In the second step, the glass members are fused, or fused and drawn in a drawing. furnace. In a typical example, the drawing furnace may have a feed rate of x and the bundle may be drawn out of the furnace at a draw rateof 10 to 20 times x to produce a substantial reduction in the cross sectional dimensions of the bundle being drawn. As previously mentioned above, the
drawn membersmay then be assembled into another assembly and fused or drawn a second time to produce even smaller and more intricate circuits.
The fused bundle of glass members is sliced on a wire saw or band saw, as aforedcscribcd, to produce individual glass slabs 2 containing the optical circuit pattern therein of the glass of higher index of refraction. The slabs 2 are then lapped and polished by standard procedures to an appropriate thickness, 0.010 to 0.015 inch with an optical lapping compound and polished with 1 micron cerium oxide. The lapped and polished slabs 2 are fused to a supporting glass slab 3 which may be chosen for certain special properties or it may be the same glass as that of the body of the slab 2 which contains the circuits.
In the next step, additional polishing of the topside of the fused slab 2 and support 3 is obtained to allow the original-circuit slab layer 2 to be polished to an overall thickness corresponding to a desired optical waveguide height or thickness. Typical waveguide heights obtain able by this method range down to 0.5 micron, which is suitable for visible light,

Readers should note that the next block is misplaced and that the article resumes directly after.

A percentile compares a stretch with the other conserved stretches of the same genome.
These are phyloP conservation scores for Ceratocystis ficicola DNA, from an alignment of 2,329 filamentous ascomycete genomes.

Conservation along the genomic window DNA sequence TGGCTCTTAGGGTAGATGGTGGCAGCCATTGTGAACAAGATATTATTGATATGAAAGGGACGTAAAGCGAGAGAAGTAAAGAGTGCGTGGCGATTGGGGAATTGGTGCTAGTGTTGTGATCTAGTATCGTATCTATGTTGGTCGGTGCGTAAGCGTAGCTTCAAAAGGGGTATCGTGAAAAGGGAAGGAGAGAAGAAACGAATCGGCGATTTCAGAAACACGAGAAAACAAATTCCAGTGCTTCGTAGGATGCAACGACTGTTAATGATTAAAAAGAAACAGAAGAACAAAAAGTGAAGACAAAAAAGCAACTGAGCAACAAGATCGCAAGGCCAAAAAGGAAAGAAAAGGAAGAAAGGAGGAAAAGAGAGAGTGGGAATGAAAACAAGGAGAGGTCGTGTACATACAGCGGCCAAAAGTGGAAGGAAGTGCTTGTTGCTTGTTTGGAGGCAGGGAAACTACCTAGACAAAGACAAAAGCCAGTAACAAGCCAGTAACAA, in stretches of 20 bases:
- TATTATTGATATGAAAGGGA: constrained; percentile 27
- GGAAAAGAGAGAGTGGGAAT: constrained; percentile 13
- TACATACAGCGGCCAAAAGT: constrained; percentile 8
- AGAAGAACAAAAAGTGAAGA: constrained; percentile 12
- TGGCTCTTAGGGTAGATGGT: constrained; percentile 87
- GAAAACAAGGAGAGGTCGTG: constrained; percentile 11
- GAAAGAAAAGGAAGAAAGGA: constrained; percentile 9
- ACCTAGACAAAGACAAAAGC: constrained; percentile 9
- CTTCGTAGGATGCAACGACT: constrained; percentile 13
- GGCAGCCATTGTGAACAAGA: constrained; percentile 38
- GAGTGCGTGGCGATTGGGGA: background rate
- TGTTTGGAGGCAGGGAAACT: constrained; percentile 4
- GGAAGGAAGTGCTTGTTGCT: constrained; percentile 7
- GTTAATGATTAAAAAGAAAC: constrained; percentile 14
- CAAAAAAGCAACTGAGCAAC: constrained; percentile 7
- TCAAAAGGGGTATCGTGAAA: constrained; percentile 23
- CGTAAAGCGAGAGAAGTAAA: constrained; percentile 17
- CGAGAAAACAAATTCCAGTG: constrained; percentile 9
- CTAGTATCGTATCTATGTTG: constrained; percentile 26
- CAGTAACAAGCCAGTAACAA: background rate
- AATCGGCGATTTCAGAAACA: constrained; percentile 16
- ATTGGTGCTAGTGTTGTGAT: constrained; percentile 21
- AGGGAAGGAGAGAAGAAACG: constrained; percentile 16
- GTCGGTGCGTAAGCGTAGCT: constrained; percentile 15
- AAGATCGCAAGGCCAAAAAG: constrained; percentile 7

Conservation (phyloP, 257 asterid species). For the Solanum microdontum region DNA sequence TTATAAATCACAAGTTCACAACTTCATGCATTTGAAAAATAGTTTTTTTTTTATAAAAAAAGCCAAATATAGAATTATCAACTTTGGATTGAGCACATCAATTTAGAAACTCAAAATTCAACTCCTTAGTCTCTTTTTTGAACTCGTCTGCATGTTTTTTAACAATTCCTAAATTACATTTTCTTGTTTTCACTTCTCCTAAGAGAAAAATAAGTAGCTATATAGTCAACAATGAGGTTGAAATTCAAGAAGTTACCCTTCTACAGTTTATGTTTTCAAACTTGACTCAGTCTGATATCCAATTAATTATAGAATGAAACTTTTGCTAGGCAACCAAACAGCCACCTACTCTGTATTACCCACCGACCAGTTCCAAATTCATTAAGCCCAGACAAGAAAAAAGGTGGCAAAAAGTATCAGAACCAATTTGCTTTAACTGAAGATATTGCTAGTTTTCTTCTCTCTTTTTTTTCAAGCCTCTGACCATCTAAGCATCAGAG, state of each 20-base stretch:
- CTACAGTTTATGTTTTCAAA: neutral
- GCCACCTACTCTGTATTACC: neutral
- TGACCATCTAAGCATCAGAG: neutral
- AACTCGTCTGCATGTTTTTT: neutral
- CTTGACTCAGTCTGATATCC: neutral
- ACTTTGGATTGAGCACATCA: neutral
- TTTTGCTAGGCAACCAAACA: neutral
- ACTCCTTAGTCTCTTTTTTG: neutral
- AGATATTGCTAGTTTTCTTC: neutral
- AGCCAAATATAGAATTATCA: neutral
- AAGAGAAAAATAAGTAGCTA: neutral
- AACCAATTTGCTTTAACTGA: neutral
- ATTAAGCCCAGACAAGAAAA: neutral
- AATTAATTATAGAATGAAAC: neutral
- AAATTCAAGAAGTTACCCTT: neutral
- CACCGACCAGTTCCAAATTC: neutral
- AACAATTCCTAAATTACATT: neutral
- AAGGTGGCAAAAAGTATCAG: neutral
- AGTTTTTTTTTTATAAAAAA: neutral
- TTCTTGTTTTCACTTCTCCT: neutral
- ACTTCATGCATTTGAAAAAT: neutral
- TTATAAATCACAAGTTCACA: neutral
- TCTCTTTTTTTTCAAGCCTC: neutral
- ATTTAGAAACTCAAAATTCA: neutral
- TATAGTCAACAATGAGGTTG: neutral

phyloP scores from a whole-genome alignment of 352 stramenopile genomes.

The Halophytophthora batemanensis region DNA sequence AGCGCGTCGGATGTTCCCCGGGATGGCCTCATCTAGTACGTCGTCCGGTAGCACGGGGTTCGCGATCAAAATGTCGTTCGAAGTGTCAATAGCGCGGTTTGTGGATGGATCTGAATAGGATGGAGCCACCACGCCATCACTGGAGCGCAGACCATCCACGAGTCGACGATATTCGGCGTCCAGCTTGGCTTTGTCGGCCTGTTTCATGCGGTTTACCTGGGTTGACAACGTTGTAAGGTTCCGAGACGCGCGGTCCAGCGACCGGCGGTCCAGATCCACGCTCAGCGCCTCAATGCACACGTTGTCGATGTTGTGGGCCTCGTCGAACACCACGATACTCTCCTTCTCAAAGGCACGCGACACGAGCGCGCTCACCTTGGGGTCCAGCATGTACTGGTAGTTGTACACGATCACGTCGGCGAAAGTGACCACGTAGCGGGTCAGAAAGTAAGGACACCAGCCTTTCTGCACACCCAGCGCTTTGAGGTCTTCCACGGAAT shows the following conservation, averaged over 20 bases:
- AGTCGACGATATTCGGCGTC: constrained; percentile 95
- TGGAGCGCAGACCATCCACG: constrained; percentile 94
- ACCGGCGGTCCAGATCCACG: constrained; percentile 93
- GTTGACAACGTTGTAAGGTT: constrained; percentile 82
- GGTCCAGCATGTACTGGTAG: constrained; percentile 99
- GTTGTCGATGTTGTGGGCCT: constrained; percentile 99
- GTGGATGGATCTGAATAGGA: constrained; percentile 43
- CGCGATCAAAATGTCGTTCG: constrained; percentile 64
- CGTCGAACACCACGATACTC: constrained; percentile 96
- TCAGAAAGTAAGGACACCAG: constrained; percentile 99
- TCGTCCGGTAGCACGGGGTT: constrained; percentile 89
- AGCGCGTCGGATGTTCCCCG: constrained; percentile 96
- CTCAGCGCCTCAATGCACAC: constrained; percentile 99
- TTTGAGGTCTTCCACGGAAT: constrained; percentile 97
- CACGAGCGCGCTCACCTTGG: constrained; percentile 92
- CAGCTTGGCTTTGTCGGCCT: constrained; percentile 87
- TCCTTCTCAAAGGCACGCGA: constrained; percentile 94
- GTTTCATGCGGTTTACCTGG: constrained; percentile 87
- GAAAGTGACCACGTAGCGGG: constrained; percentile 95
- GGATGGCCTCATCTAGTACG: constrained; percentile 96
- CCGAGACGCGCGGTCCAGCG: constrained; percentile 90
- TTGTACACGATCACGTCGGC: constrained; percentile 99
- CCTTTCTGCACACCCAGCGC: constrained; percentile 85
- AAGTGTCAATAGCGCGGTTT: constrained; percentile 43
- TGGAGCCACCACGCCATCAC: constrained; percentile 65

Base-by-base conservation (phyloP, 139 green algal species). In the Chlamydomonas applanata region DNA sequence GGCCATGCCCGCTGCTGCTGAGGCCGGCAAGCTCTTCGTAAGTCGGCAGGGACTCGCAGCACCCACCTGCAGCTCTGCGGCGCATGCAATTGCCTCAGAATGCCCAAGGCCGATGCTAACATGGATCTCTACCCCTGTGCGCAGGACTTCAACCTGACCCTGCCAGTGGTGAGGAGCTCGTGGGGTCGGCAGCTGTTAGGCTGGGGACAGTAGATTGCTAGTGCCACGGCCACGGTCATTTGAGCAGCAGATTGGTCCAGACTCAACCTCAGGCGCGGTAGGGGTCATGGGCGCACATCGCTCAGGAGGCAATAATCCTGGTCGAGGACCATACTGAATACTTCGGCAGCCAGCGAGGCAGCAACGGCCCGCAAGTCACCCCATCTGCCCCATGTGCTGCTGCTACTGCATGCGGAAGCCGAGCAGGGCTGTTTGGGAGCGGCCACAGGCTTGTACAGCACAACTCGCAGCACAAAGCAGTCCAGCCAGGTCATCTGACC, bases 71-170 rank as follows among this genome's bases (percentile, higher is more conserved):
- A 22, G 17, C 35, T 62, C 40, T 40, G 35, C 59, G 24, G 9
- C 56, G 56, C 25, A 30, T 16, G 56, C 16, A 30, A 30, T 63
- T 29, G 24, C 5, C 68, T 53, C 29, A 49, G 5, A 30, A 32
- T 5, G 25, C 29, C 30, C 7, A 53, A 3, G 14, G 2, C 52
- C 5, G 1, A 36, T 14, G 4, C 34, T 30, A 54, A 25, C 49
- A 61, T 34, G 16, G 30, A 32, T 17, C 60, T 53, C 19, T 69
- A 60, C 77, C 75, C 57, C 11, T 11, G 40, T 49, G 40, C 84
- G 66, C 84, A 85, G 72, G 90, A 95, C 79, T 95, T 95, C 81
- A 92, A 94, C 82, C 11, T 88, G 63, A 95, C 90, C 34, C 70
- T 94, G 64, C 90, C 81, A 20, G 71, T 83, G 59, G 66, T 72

In the final step of the method, as shown in FIG. 9, an additional slab of glass-4 is fused over the polished vtop surface of the optical waveguide circuit to provide asandwich of glass which includes the directional cou- .pler circuit.
A variety of other optical devices which may be fabricated according to the method of FIGS. 6-9 include di rectional coupler hybrid resonators, straight channel dropping filters, junction hybrids, ring and pill box channel dropping filters, and with the use of diffusion and ion implantation mentioned in the aforecited Bell System Technical Journal, phase and amplitude modulators, 'detectors,-light sources and amplifiers.
The advantage of the method of the present invention for fabricating precision "miniature glass circuits, such as fluidic or optical circuits, is that the circuits may be readily fabricated with extremely close tolerances, such as one-tenth of :1 micron or less. Drawing the glass bundles allows the circuit proportions to be determined with relatively large glass members. These proportions are retained while the scale of the circuit is reduced by drawingto extremely small dimensions, as aforedescribed.